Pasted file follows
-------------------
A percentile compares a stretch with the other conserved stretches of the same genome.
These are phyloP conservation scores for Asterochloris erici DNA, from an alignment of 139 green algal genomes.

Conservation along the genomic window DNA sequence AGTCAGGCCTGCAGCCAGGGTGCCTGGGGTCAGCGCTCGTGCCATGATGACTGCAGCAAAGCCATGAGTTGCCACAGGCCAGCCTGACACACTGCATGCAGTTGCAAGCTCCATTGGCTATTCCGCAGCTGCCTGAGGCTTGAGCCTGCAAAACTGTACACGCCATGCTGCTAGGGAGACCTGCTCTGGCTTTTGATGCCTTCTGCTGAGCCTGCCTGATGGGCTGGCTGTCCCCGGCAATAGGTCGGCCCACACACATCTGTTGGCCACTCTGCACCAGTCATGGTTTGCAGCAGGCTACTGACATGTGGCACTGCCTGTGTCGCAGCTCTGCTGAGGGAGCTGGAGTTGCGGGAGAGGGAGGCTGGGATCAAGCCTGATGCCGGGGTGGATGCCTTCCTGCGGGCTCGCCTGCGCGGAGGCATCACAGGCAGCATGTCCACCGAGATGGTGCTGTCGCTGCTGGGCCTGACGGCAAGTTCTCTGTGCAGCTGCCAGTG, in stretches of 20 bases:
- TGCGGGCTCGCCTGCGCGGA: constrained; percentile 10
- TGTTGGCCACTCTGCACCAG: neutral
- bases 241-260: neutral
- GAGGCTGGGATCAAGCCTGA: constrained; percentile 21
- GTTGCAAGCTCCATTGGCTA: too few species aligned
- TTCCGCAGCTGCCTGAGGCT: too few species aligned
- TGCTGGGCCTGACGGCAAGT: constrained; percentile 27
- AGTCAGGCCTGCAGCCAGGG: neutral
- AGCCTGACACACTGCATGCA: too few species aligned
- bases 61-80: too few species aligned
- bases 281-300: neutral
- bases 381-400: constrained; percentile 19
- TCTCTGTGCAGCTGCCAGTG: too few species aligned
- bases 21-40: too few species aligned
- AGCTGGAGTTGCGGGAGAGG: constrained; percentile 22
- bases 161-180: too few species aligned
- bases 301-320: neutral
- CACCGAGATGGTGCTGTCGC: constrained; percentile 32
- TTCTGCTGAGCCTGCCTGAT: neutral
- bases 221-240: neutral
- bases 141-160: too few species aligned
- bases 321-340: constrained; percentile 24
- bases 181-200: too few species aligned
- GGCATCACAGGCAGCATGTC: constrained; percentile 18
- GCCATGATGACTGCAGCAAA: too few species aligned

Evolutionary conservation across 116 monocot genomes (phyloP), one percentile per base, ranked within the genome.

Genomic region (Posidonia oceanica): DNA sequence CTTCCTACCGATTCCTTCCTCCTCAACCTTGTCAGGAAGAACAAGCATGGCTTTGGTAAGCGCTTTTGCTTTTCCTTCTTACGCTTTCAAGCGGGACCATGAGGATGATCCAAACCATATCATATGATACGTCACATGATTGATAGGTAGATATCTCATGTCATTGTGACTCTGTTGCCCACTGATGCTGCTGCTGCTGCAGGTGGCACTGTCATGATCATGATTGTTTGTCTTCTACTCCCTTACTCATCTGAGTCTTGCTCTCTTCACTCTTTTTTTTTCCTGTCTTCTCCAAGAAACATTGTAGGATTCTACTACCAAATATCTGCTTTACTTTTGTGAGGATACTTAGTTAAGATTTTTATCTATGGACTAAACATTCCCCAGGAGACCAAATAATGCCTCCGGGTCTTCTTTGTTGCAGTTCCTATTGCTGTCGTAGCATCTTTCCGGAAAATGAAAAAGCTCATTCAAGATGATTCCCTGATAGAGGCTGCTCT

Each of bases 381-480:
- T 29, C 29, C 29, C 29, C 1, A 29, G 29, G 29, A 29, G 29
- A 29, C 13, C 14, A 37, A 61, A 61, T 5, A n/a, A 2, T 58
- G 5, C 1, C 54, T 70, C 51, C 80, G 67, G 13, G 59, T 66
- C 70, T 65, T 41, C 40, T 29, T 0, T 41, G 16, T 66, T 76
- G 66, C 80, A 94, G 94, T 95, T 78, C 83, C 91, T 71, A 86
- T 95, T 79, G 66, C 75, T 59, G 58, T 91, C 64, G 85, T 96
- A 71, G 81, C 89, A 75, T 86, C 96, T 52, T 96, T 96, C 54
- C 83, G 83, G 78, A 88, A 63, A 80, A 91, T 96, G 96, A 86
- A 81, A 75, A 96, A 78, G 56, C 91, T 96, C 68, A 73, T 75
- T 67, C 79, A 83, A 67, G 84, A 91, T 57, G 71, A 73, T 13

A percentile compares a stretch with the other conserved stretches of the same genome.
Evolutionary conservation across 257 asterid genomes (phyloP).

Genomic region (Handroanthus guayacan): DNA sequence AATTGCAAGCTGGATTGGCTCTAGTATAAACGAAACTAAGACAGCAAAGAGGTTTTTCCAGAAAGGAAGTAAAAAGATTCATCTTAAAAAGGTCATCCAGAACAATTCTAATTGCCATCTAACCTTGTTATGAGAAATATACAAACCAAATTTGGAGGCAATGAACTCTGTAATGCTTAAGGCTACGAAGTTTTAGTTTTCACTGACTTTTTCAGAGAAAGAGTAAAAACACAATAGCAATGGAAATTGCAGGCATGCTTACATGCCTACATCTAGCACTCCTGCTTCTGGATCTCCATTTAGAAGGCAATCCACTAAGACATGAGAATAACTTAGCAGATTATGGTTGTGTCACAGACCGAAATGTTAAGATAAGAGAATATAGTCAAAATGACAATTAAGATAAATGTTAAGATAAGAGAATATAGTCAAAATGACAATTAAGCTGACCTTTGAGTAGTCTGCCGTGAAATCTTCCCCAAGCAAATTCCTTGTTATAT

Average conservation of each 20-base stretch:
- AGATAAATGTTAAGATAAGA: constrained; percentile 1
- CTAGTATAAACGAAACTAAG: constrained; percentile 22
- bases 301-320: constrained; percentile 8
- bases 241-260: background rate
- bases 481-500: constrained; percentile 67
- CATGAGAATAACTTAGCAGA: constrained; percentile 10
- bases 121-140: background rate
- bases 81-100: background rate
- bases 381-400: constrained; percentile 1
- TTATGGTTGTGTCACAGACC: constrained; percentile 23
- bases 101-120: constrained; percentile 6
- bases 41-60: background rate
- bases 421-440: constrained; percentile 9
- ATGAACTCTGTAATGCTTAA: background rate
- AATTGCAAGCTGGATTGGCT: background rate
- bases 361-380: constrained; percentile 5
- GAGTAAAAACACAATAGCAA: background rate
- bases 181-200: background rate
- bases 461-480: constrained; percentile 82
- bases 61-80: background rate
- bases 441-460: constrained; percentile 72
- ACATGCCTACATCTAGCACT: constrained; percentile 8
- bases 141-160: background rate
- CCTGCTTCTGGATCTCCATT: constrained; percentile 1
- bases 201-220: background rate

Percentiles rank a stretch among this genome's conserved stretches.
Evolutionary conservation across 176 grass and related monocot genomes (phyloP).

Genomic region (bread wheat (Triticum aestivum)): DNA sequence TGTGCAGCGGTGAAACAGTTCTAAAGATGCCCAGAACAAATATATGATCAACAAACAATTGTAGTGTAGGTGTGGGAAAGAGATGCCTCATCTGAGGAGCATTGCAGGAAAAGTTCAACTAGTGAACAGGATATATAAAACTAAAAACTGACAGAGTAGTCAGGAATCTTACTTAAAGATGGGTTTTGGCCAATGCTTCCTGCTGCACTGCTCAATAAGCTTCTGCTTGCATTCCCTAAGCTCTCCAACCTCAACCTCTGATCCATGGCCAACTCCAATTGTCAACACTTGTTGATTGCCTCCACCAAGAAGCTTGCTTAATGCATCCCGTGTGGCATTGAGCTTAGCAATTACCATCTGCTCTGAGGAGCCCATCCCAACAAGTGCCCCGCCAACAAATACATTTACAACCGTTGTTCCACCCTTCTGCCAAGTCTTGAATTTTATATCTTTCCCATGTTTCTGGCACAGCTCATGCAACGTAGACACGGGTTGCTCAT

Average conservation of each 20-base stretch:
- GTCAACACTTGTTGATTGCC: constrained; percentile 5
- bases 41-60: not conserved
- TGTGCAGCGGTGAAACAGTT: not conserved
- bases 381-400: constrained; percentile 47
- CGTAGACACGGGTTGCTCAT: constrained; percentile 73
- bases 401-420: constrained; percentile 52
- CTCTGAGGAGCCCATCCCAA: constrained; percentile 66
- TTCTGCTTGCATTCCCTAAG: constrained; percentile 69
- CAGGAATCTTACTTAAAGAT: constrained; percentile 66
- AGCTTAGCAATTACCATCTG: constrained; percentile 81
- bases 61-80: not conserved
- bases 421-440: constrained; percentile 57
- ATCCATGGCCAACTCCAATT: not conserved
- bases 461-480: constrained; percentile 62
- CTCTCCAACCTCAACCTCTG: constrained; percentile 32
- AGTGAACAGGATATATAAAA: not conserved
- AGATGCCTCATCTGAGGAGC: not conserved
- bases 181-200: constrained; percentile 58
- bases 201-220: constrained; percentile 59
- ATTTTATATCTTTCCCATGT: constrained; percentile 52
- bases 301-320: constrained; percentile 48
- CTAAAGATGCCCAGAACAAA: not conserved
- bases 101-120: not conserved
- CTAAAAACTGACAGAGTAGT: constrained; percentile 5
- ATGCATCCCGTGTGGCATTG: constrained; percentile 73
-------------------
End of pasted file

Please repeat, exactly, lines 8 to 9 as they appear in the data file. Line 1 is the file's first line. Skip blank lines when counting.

- GTTGCAAGCTCCATTGGCTA: too few species aligned
- TTCCGCAGCTGCCTGAGGCT: too few species aligned